Rami Khouri, the editor of the Lebanese Daily Star, published a column titled 'Time to Implement Presidential Term Limits in the Middle East,' criticizing, using irony, Arab leaders for ruling for an entire generation. The following are excerpts from the article:
'Human Beings Who Enjoy Unchecked and Unaccountable Power for Decades Inevitably Slip into a Pattern of Distorted Decision-Making'
"This is not a facetious or sarcastic proposal, but a considered one. It is dictated in particular by the reality in Egypt, Tunisia, and Libya, whose three current leaders - Libya's Moammar Qaddafi, Tunisia's Zine al-Abidine ben Ali, and Egypt's Hosni Mubarak - have been in power for a total of 65 years … and still counting.
"Mubarak in Egypt assumed office in October 1981, has been 'elected' to four consecutive six-year terms, and his ruling National Democratic Party has routinely won over 75 percent of seats in Parliament. Ben Ali in Tunisia took over the presidency in a bloodless coup in November 1987, has been 'elected' for three consecutive five-year terms (the last time, in October 1999, with 99 percent of the vote), and two years ago held a referendum that changed the constitution to allow him to run for more than three terms. His Democratic Constitutional Assembly Party won 92 percent of the votes in the May 2000 municipal elections. Qaddafi in Libya, who took power in a military coup in 1969, largely defies historical analysis, because every few years he changes his own title and position, the country's governance system and ideological orientation, and his relations with neighbors and other states in the region. The current power elite has ruled with him for 25 years - a full generation.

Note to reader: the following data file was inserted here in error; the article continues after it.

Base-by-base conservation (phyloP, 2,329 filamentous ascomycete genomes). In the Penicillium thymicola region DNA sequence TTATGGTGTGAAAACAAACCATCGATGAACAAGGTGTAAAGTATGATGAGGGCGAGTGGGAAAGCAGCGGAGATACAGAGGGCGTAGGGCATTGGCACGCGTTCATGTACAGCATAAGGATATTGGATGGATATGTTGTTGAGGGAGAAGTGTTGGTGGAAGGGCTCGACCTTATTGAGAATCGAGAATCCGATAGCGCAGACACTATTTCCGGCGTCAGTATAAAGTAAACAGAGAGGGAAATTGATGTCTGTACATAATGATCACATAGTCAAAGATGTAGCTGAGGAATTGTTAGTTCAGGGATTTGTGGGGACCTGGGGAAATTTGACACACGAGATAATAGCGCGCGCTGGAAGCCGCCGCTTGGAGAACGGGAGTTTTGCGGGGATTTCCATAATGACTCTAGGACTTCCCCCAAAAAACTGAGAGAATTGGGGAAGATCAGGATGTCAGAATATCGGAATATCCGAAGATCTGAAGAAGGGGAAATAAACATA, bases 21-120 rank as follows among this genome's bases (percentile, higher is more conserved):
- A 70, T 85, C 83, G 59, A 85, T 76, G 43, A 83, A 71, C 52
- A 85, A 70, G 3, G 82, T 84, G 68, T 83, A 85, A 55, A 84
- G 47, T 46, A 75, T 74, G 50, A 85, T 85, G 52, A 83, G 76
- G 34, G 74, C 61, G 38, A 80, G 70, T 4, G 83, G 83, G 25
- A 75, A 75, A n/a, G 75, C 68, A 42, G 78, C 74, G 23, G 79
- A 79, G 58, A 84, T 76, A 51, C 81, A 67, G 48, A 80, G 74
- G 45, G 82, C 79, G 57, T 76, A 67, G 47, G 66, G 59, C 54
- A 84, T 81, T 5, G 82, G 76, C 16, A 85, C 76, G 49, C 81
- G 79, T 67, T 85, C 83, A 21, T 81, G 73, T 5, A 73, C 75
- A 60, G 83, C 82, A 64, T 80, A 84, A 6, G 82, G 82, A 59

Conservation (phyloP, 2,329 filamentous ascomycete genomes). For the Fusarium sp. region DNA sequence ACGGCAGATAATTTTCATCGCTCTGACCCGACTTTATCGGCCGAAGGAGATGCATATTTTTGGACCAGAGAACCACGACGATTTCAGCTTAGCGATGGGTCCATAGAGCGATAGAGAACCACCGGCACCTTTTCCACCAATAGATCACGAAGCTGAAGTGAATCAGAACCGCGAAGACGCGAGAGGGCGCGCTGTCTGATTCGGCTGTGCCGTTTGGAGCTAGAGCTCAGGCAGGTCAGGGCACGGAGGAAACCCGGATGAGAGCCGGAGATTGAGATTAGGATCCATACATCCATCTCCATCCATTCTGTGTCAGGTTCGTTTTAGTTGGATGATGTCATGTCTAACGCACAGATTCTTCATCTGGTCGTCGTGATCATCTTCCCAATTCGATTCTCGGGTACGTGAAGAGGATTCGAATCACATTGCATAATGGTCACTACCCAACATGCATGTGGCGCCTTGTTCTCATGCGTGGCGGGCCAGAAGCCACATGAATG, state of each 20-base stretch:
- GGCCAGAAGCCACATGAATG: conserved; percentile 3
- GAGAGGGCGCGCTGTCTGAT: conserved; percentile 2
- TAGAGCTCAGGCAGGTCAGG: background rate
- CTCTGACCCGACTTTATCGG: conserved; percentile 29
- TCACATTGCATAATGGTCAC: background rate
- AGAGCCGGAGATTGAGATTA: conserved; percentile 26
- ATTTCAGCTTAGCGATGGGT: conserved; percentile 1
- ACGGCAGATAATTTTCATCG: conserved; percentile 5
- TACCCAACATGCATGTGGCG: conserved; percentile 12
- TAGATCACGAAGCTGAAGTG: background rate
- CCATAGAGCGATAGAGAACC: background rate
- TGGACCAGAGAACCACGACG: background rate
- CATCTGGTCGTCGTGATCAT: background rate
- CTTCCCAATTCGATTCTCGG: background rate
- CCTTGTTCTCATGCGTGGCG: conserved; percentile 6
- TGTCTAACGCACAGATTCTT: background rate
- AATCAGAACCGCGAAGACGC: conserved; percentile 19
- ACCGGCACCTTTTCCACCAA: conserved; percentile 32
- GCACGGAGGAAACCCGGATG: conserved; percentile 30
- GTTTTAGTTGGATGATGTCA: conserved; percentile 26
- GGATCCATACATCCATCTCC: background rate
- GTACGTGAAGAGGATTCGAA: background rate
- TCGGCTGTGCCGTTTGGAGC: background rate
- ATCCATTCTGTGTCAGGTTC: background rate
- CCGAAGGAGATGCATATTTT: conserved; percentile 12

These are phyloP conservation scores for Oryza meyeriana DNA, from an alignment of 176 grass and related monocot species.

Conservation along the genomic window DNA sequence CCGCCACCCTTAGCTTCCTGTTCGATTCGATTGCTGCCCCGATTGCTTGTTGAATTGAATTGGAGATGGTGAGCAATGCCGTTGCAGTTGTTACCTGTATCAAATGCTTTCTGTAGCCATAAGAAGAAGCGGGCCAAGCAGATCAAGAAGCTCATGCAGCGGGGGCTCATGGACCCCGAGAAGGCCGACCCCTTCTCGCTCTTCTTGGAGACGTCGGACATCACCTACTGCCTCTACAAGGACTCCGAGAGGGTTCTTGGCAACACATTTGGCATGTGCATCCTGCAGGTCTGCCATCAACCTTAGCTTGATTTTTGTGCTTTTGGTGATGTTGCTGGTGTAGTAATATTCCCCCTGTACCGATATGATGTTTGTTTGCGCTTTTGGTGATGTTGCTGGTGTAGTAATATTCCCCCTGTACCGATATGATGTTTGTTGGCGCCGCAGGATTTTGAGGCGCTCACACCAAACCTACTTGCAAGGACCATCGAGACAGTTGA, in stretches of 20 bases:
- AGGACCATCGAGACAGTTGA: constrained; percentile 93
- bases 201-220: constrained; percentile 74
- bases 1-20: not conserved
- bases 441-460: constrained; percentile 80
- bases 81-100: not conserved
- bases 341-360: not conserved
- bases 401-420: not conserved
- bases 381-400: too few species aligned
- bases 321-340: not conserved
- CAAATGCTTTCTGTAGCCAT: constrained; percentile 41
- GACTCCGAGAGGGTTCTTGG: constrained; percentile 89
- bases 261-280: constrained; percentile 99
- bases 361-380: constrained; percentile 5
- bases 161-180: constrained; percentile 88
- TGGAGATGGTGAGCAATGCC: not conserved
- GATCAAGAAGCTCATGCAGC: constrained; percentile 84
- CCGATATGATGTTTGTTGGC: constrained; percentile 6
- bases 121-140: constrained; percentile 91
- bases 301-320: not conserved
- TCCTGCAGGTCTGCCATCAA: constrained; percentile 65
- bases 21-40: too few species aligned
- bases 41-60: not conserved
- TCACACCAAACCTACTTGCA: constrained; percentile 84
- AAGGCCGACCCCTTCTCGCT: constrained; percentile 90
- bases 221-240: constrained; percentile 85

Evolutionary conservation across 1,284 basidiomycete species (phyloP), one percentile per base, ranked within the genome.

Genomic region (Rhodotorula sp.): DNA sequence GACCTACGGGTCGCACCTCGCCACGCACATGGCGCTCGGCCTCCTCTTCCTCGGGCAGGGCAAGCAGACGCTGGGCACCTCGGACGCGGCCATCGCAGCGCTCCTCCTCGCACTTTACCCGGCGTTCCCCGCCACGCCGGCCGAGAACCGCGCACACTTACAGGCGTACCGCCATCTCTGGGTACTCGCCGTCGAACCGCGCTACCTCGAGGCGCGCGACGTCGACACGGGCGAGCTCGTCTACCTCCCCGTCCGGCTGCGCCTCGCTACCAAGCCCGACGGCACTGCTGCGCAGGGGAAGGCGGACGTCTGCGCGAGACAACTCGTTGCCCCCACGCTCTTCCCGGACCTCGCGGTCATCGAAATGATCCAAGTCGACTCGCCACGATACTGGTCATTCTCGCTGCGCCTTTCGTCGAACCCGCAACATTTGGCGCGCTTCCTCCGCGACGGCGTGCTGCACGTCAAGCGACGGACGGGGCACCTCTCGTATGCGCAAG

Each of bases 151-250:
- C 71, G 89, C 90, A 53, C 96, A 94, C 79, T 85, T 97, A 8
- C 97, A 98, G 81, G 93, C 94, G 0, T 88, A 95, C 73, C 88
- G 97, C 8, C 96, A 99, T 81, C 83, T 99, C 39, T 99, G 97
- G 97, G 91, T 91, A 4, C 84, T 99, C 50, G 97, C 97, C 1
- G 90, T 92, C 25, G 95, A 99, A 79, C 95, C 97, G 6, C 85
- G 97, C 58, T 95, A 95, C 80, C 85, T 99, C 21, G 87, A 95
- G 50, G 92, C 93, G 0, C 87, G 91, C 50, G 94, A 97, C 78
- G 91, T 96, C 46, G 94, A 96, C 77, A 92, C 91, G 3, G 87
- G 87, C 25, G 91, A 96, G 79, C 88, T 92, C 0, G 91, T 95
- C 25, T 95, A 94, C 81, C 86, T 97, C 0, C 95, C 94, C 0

"I have never met any of these three leaders. I appreciate the good things that they have done for their countries, in security, stability and economic growth. But it is clear that no matter how decent, patriotic, and caring a president may be, the perpetual incumbency of individuals and their narrow circle of supporters has done more harm than good in the modern Arab security state. It is time to honor those who have served selflessly for decades, and to ponder alternatives to the prevailing tradition of Arab presidents-for-life.
"I raise this issue now because in the coming year the Egyptian and Tunisian presidents are expected to run again for new presidential terms. I urge them to think again, and to show their highest possible form of patriotism by announcing that they will reject the call to run for another term. Mubarak, Ben Ali, and Qaddafi should make modern history by instituting a vital democratic practice - presidential term limits.
"My collective suggestion is not, primarily, a criticism of their persons. Rather it is a call for implementing a precious principle that has always been key to successful democracies (as the respected Lebanese law professor and democracy activist Chibli Mallat rightly reminds us): the routine and peaceful rotation of executive power.